Zoo nutritionists are responsible for managing the dietary requirements of exotic animals kept in zoos.
Zoo nutritionists oversee all aspects of nutritional management for a wide variety of animals kept in the zoo environment. They are responsible for designing diets for hundreds of species, ensuring that each animal consumes a well-balanced ration with the proper caloric content. They also make adjustments to the rations of animals needing to gain or lose weight, those that are pregnant or lactating, animals that have been ill, or new animals that are transitioning into the zoo’s dietary program.
This process involves keeping nutritional records, monitoring diet consumption, monitoring weight changes, and reviewing diets periodically to ensure that all needs are being met.
As a part of their management role, zoo nutritionists must supervise zoo commissary keepers as they prepare, assemble, and distribute rations. They also must work closely with other staff members such as the zoo veterinarian, zoo veterinary technicians, and zookeepers to monitor animal health.
Zoo nutritionists are tasked with ensuring that food safety procedures are in place, with special attention focused on proper food storage and handling. They also are responsible for ordering ration ingredients and evaluating purchased items to be sure they are fresh and of a high quality. Budgeting and cost analysis may also be one of their responsibilities tied to the ordering process. At some facilities, zoo nutritionists may be involved with conducting and publishing nutrition-related research.
Zoo nutritionists can also find work in other animal nutrition roles including research and development for pet or livestock feed. They can also transition into zoo management roles.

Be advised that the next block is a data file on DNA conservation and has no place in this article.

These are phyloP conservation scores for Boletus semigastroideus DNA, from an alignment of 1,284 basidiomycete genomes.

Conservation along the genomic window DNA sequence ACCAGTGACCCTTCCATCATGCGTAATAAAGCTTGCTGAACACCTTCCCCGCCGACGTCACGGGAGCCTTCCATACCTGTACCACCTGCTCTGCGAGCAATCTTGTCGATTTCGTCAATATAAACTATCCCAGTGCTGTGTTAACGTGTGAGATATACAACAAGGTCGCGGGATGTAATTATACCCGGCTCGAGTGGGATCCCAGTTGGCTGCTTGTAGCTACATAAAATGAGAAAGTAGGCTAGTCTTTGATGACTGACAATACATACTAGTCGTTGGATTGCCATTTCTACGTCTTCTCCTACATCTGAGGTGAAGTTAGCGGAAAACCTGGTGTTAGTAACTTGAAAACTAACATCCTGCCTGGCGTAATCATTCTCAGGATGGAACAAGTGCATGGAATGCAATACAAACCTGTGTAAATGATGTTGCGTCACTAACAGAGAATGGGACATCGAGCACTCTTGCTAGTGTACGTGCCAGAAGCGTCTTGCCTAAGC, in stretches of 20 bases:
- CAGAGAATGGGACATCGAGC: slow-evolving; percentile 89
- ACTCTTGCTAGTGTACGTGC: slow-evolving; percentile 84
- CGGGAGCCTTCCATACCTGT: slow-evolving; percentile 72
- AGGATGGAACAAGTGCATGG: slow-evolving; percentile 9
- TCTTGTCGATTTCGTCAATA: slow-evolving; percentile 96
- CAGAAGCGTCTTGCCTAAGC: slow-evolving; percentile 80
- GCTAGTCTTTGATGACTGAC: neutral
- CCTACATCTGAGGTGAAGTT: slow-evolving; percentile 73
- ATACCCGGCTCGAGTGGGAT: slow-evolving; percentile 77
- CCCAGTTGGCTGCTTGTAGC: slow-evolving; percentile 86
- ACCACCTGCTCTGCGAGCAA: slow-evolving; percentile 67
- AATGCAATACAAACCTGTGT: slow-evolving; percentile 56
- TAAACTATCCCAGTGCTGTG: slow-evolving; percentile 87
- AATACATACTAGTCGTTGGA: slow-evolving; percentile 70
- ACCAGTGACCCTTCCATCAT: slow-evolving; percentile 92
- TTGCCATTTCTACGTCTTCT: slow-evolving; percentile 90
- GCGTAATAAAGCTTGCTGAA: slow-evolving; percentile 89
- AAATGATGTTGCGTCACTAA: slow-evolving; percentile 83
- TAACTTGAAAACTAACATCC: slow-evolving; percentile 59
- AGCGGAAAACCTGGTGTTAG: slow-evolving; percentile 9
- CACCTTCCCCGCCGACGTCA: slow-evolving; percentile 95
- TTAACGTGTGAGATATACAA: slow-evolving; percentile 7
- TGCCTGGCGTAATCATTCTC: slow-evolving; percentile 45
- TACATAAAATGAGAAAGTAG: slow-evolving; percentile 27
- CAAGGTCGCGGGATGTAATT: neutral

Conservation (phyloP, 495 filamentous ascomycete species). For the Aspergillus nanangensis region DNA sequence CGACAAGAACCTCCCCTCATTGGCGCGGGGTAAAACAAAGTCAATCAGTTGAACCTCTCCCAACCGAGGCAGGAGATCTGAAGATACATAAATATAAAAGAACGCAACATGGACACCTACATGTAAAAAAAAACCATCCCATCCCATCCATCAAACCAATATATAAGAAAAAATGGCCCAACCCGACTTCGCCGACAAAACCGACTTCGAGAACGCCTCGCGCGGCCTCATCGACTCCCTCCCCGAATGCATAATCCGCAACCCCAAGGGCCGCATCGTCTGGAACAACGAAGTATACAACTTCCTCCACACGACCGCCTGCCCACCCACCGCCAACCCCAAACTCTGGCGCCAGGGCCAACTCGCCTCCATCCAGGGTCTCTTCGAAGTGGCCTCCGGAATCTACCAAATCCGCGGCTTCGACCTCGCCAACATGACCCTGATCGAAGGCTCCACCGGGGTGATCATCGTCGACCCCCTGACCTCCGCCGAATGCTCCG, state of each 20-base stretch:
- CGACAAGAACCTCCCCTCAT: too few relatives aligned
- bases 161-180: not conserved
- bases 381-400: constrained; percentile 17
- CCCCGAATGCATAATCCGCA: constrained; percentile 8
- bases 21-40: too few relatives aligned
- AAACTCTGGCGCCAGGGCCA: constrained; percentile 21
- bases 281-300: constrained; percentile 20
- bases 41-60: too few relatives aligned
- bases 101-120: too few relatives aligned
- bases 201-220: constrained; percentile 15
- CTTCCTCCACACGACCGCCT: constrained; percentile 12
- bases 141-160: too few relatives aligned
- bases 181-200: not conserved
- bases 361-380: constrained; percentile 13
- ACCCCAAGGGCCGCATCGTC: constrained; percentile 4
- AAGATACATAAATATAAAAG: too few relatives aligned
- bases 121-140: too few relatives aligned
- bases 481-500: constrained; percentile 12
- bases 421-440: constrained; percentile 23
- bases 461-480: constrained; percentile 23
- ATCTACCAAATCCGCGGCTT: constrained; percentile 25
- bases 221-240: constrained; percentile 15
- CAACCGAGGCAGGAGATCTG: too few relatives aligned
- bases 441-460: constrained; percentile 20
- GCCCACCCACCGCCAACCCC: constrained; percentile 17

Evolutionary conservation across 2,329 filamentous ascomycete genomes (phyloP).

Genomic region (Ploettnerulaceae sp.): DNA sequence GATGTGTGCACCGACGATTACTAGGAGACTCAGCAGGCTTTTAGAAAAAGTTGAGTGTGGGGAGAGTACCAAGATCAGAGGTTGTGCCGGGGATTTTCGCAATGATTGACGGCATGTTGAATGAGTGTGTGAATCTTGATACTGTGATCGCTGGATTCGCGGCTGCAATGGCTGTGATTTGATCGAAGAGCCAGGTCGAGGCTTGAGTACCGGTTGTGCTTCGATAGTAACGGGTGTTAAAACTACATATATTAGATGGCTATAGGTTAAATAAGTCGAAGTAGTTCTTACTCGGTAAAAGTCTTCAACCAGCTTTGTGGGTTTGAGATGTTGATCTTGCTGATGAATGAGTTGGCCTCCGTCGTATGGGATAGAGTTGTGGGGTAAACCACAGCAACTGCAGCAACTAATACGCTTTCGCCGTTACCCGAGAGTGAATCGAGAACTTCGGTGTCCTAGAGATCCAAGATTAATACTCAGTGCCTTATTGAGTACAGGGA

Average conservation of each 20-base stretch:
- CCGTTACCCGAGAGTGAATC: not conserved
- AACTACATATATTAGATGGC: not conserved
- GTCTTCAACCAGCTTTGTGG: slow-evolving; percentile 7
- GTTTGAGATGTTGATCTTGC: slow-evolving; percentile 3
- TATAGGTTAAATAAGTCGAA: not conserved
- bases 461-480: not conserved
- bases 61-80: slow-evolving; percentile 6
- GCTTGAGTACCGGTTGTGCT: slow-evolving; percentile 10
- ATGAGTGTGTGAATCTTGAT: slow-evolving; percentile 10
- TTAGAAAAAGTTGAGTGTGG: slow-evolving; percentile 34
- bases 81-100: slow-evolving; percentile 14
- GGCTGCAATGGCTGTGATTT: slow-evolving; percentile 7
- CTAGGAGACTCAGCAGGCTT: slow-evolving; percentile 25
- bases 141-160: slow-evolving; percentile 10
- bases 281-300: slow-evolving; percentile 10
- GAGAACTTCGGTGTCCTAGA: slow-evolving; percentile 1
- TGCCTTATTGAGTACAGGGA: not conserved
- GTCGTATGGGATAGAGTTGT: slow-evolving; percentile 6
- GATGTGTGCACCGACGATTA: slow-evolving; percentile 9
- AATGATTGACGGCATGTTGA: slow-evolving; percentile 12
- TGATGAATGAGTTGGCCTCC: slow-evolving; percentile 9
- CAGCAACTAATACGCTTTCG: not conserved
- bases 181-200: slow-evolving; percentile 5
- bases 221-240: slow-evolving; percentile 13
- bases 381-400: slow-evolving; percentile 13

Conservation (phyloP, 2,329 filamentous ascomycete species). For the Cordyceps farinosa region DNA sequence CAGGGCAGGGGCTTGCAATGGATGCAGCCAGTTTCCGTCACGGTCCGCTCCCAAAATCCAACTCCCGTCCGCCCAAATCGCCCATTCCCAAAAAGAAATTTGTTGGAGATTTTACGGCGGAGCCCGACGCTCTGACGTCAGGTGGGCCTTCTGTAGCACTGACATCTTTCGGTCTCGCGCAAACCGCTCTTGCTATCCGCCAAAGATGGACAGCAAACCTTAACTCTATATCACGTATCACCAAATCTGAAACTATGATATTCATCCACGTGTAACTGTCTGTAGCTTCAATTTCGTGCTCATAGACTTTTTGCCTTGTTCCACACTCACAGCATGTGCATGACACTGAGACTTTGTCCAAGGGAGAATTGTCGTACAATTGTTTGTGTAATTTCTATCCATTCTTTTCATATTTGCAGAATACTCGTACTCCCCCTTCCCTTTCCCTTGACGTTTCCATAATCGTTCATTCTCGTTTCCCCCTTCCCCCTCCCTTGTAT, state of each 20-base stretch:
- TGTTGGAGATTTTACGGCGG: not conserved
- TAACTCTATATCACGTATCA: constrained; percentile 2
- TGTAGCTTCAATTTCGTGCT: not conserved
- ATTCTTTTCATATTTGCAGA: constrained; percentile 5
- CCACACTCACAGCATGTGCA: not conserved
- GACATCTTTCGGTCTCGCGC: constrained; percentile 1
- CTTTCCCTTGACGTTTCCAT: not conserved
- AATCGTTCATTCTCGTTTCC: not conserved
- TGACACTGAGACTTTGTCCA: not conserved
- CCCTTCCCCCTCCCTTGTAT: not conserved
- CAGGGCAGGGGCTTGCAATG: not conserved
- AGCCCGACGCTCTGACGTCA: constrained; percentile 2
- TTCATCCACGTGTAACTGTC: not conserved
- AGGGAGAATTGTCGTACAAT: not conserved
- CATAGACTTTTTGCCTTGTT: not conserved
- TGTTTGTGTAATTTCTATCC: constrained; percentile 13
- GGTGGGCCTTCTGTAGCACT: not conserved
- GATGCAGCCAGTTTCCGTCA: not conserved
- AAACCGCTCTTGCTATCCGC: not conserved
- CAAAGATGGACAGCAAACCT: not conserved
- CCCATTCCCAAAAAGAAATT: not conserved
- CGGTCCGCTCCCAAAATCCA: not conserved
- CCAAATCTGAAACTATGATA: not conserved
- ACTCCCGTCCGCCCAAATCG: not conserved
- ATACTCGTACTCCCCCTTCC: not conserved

Education & Training
A graduate degree in nutrition, animal science, biology, or a closely related area is required for employment as a zoo nutritionist.
A Ph.D. degree is mandatory for most positions in this field.
Zoo nutritionists must have excellent communication skills, leadership ability, and strong organizational skills. Record keeping is a critical element of this position, so the candidate should be extremely detail oriented. Computer literacy is also very important, as most record keeping and nutritional analysis are managed digitally.
Compensation for professionals in this role can vary widely based on the nutritionist’s level of education, years of experience, and the funding available to the zoo where they work.
While specific data on the niche of zoo nutritionists is not readily available due to the limited number of available positions in this field, most animal nutritionists earn a solid salary. The Bureau of Labor and Statistics (BLS) cited an average annual wage for all food scientists of $58,610 ($28.18 per hour) in the most recent salary survey of 2012. The BLS research data also indicated that those specifically employed as animal dietitians and nutritionists earned an average salary of just over $50,000 per year in 2012.
Indeed.com cited a similar average salary ($55,000 per year) for animal nutritionists in 2011. SimplyHired also cited an average salary of $61,000 per year for animal nutritionists in 2011.
There are very few zoo nutritionists, so finding a position in this field can be quite challenging. Only large zoos in major metropolitan areas tend to be able to keep a full-time zoo nutritionist on staff, though the number of positions is slowly increasing each year. A few zoos (like the National Zoo in Washington D.C.) have multiple zoo nutritionists on staff. Candidates with a Ph.D. degree and significant experience with exotic animals will continue to enjoy the best job prospects in the field.